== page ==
Book Review: “Tri Harder: the A to Z of Triathlon for Improvers”


I was invited* to review Max Bower’s “Tri Harder – the A to Z of Triathlon for Improvers: The triathlon competitors’ guide to training and improving your running, cycling and swimming times,” published by YMCA Ed for Central YMCA – the UK’s leading health, fitness and well-being charity. The guide is available on Amazon for $3.99 and all profits earned from the sale go back to Central YMCA. I’m having a slow couple of news weeks (see below), so why not?

*via a somewhat random request in my “contact me” tab, here.

The guide is literally the A-B-C’s of triathlon. There are exactly 26 chapters, from “A is for Ask yourself what you want to achieve…” to “Z is for Zzzz….” So, needless to say, “Tri Harder” encompasses the very building-block-basics of the first things you need to know about training for and racing your first (or maybe second, possibly third) triathlon. After that point, you’re presumably either done with or hooked on the sport; either glad you only invested $3.99 on tri-related literature, or are eager for more, in which case $3.99 represents about 1/1000th of the amount you’ll spend on tri stuff in your follow-up season.


Much of the content of the guide is pretty rudimentary. I found myself disagreeing with some of the pointers therein, until I realized none of it was WRONG, just oversimplified and debatable. One example is the author’s constant drilling that you should aim to spin 100rpm on the bike for maximum efficiency. I mean… noooooo? I always heard 90, but am personally very comfortable at 80, because guess what? It’s output vs. input –you find your cadence based on individual factors including your own power delivery, one doesn’t just start spinning at 100rpm and become Bradley Wiggins. And don’t get me started on “W for Weights.” HOWEVER, let’s leave those debates for when the AtoZ reader stops lurking and posts their first thread on Slowtwitch. Sure, shoot for a higher cadence for now, guy. Go to the gym, knock yourself out and get non-specifically fit. W is for Whatever works.

Martians-letteraAll of the content is as good of a jumping-off point as any for a beginner (or “improver”). That said, too, there’s a lot of value in the guide in a few respects: First of all, there are way too many (unhelpful, and often unkind) opinions out there. Woe betide the n00b searching the Internet for helpful tips. Save yourself the mental anguish and download this well-meaning and helpful overview, before jumping in the deep end of public opinion …your charitable donation to the YMCA is good for bonus Karma. Secondly, even if you’re lucky enough to have “live” help in a coach and/or training group, this guide may fill some of the gaps in your program. I was force-fed awkward workouts and strange handouts on training with a heart rate monitor when I started out, but never told how to plan for more than one event or improve over time. Chapters such as “B for Brick training,” “E for Endurance training vs. speed training” and “T for Transitions” tell you what are key workouts and important details for success on race day. “O for Off season” “P for Periodisation” and “Y for Year plan” go beyond one event and help complete the picture of what a triathlon lifestyle entails. (LOTS. It entails LOTS.)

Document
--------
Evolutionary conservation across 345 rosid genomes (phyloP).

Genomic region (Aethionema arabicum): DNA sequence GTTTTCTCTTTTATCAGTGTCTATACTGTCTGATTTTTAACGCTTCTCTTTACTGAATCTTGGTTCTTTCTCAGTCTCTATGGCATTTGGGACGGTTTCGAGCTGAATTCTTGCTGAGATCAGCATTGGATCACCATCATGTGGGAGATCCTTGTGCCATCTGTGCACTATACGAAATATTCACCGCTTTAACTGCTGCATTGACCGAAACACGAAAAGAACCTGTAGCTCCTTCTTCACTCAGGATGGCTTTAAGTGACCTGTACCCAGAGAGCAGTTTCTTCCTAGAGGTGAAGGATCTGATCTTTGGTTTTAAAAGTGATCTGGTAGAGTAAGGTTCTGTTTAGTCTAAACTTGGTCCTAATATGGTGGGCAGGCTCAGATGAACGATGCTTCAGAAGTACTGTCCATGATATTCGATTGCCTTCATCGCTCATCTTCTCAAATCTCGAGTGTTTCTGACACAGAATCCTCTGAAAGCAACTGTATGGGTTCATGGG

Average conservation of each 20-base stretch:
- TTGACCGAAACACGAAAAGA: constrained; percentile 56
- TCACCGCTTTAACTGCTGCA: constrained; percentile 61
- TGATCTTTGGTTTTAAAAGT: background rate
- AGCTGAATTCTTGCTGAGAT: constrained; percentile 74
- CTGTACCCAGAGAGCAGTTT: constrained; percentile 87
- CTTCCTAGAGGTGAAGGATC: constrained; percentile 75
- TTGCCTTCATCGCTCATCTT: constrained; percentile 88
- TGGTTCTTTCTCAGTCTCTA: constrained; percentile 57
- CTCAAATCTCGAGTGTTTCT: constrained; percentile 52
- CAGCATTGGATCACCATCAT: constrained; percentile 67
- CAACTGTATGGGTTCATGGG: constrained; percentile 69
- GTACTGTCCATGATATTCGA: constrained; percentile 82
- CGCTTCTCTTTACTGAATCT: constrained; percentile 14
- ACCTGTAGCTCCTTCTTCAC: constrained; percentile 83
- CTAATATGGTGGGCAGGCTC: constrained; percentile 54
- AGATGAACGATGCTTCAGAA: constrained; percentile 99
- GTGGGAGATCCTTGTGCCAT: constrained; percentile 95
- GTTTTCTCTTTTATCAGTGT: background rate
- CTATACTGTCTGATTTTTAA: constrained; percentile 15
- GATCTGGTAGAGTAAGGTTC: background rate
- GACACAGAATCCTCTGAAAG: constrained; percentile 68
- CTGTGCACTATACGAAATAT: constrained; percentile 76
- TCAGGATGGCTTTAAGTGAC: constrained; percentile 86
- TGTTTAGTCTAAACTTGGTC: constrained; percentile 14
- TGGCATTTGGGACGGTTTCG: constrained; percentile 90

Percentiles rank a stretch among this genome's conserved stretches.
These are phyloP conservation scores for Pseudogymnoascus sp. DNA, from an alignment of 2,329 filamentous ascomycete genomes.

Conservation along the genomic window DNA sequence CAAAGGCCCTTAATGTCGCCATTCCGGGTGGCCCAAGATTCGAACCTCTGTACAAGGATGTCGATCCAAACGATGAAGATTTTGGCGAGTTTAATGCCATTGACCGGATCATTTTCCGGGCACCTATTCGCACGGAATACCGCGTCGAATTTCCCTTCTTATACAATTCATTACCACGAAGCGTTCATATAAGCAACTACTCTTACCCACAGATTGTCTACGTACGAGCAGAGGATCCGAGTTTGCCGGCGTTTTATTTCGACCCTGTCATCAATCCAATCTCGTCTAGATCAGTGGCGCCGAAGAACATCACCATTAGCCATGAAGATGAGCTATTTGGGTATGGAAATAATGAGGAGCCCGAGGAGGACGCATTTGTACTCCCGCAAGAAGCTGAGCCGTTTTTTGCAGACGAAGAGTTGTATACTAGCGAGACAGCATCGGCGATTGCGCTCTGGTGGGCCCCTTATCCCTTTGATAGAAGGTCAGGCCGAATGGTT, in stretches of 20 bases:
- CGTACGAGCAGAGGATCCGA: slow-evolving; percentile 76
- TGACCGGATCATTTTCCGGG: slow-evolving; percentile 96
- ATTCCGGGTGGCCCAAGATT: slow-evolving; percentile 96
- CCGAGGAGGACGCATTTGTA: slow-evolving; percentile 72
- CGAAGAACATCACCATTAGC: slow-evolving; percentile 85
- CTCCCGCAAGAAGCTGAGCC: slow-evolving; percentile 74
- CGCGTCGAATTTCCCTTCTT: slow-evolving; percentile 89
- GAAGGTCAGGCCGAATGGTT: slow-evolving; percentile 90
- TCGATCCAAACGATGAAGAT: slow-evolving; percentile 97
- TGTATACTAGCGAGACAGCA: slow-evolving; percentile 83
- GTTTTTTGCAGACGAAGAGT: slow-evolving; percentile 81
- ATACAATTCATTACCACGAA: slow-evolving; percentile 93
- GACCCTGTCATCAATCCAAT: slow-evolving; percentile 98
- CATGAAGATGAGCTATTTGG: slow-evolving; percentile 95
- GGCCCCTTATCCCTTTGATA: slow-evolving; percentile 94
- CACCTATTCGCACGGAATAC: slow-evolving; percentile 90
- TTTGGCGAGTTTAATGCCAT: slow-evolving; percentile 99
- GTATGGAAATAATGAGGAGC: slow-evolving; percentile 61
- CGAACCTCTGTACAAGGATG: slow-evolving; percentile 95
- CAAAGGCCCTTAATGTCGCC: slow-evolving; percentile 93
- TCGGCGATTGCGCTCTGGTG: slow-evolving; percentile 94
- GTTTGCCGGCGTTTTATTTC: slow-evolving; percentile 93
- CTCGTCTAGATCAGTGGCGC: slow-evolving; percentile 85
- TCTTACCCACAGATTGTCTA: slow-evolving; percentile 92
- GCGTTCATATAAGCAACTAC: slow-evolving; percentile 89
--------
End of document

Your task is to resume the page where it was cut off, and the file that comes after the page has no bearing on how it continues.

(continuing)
Third, the guide focuses on short course triathlons BECAUSE THAT’S WHERE YOU SHOULD START. (I have friends who’s first tri was a half or full Ironman, and that’s fine for them and stuff but SERIOUSLY? Don’t do that.) There is plenty of room for improvement and to make more ambitious goal –not to mention lots to learn about your body and how it adapts to training and deals with pain— before one ratchets up the distance. By way of editorializing: I think short and long course triathlons are at best two sides of the same coin. Both are challenging physically, but it’s speed vs. endurance. Both are challenging mentally, but it’s a matter of not slowing down vs. not over-reaching. And both are challenging in the amount of detail and preparation required, but… I mean, can we just agree that it’s a LITTLE MORE complicated to make sure you don’t crap your pants over 140.6 miles than it is to set up a tidy transition area at a sprint? There are very fit people who can dominate at any distance, but the average person shouldn’t assume the same skills that got them on the podium at a local Olympic are going to carry over to Ironman event.

And lastly, beginner or not, I personally gleaned some good pointers reading this. (Now we get personal and I start talking about myself again, hurrah!) I didn’t learn anything new about the sport, but I am reminded of the importance of setting real goals (which I’ve always sucked at), not just “I want to do well” or “I would like to kick that girl’s ass.” I’m sure you’ve heard this before, but the AtoZ guide reiterated that goals should be SMART:

  • Specific
  • Measurable
  • Achievable
  • Relevant
  • Time-framed

This emphasis on being smart (SMART) hit especially close to home for me this season, as I struggle to rebuild myself and hope hope hope I can come back, possibly stronger than I was before. Meanwhile I’m heading to Milwaukee for USAT Nationals on August 10 to put my lack of fitness and speed on display for all to see. It’s a little humiliating, but a little refresher on what it’s like to cook something up from scratch never hurt anyone.


We’re off to a great start, here! Thanks for reading.

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